TED Talks open our minds, spark new ways of thinking and can lead to some very interesting conversations. Over the last few years, each week on a Tuesday a member from the team has picked a TED Talk and published it. Our TED Talk Tuesdays allow the CN&CO team to play their part on spreading ideas and helping to make the world a better place. Check out a few of the other TED Talk Tuesday picks HERE. Our TED Circles get togethers build on this love for TED, conversations and people. Here’s a wrap-up of our latest TED Circle Hosted by CN&CO.
The August edition was our sixth get together since we started this journey in March 2020. The months have flown by and the hour that we have with each other once month to share ideas and learn from others is 60 minutes that contribute immensely to my thinking.
As I sat down to write this recap of the session, I was drawn to a saying from Ntombi Langa-Royds.
“Stop. Think. Act.”
Three words that while they may be interpreted differently by everyone who reads them, carry a timely reminder to be thoughtful in the way that we navigate things and make decisions.
The theme for TED Circles this month was “How Change Happens”. An apt point for discussion and one that led to many interesting discussion points for the hour that we had together. The conversations ranged from Burning Man Principles, to questions about how we learn, experiences in Africa, opportunities, and a thought provoking question that challenged us to consider if we have learnt anything from the global pandemic.
I chose a talk from Naomi Klein, a journalist and an activist. The title of the talk is “How shocking events can spark positive change”.
In her talk Naomi raises many points for us to ponder and think deeply about the type of action that needs to be taken to correct some of the decisions that were taken in the past, that are now influencing our lives today.
Our get togethers are conversational in nature as the goal is to use this platform as a space where we can learn from those around us. Sharing ideas and expanding our thinking.
Here are a couple of the questions, points and ideas that were shared.
- What is change? Does it scare you? And where should we start?
- Why do some events inspire longstanding action and change while other big moments seem to fade without the same impact?
- Can you name any economic, social or other crises that have occurred in South Africa?
- How have shocking events in your personal life helped you to evolve?
- Do we understand how rich and diverse Africa is? We have a wealth of knowledge, perhaps we should look to learn from each other instead of always thinking that we need to get the answers/solutions from development countries in Europe or America.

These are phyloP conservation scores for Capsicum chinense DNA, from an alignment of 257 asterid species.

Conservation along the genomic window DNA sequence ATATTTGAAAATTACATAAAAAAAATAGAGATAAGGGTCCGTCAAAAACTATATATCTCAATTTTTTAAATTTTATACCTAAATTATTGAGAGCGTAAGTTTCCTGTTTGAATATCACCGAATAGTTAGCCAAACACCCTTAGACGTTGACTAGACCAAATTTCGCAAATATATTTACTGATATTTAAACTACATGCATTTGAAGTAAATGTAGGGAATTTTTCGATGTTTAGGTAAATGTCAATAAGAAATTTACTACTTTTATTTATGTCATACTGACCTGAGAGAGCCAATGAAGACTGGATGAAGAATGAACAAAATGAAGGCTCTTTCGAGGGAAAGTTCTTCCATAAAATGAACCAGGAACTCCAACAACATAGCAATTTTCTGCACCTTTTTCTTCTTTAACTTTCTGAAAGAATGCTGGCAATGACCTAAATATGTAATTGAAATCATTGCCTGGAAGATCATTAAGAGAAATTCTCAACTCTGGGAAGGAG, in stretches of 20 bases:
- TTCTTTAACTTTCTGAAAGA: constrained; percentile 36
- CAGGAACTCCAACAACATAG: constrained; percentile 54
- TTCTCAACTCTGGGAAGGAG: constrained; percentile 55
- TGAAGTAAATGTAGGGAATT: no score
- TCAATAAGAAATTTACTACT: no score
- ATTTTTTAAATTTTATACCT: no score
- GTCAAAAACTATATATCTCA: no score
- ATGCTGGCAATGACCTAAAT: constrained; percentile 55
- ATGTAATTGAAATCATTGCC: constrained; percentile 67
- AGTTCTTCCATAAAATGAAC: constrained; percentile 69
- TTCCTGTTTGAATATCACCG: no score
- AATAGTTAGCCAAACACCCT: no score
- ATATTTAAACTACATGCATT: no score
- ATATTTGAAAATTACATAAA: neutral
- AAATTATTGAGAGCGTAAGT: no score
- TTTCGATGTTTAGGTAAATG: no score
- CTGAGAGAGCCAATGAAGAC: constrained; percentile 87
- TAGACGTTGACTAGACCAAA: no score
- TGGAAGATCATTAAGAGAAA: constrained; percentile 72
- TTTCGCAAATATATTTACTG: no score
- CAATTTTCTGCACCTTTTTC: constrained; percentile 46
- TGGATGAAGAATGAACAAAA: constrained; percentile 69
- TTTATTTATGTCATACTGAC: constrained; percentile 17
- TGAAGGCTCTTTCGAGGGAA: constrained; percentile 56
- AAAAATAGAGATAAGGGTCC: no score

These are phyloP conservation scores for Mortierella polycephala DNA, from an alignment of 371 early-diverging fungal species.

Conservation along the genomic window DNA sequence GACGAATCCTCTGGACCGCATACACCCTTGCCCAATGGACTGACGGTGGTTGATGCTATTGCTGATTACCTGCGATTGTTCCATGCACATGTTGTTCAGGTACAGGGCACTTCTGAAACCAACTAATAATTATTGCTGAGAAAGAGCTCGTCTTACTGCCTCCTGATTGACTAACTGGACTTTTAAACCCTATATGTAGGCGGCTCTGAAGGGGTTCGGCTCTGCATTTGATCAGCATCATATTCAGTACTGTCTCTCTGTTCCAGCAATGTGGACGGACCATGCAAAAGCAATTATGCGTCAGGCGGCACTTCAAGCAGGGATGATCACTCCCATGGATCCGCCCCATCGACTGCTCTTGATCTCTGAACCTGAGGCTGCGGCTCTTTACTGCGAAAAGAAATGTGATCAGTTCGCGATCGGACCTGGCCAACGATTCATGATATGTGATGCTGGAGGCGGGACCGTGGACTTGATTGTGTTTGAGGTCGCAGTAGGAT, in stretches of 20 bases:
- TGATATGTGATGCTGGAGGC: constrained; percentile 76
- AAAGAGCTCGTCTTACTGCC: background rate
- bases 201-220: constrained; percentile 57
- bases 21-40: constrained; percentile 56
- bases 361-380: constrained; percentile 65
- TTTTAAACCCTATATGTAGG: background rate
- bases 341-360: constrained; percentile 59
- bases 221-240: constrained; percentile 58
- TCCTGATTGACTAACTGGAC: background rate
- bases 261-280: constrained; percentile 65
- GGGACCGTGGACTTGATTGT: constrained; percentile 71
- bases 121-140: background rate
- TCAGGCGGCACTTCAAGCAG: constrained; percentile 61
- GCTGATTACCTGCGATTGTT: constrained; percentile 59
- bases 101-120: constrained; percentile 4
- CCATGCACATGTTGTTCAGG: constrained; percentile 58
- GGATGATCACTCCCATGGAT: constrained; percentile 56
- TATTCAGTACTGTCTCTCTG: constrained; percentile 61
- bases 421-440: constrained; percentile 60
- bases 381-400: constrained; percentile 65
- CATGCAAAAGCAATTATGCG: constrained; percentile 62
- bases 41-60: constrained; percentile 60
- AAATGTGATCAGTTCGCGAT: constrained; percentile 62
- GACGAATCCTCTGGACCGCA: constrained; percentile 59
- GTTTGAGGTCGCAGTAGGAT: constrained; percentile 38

- Life on earth is interconnected – we can learn from understanding symbiotic relationships and ecosystems.
- Can history help us? What can we learn from the past and those who have navigated tricky times before us?
- Naomi uses the term “explosive imagination”. Encouraging us to imagine a better future, do we know what this is? What is your idea of a better future?
- Do you agree with Naomi’s framework – Shock. Wake-up Call. Leap?
- How Innovation Works – a book written by Matt Ridley that explores the difference between invention and innovation. How do contextual factors influence innovation and what are some of the biggest problems that have been solved throughout history using collaboration?
- Have the lessons that we have learnt so far from dealing with COVID-19 actually taught us anything or do you think we will go back to “life as it was” just a few months ago?
- Do you think it is true that as humans we only learn how much we valued something when we have it taken away from us?
Here are two other Talks selected by the TED Cirlces crew for the month of August.
How Whistle Blower Shape History
The crisis of leadership and a new way forward
The TED Cirlces community continues to grow, small groups that engage in conversations about ideas to make the world a better place.
Change doesn’t happen overnight and while the way we have rushed back to a “normal” life as hard lock downs around the world are eased does concern me. I am hopeful that some thinking has shifted and that our awareness of broken systems will start to drive change. We sure do have a journey ahead of us and it is up to us all to drive change, using new business models and systems, so that we can help make the world a better place.
See you next month.
Read about our previous TED Circles here.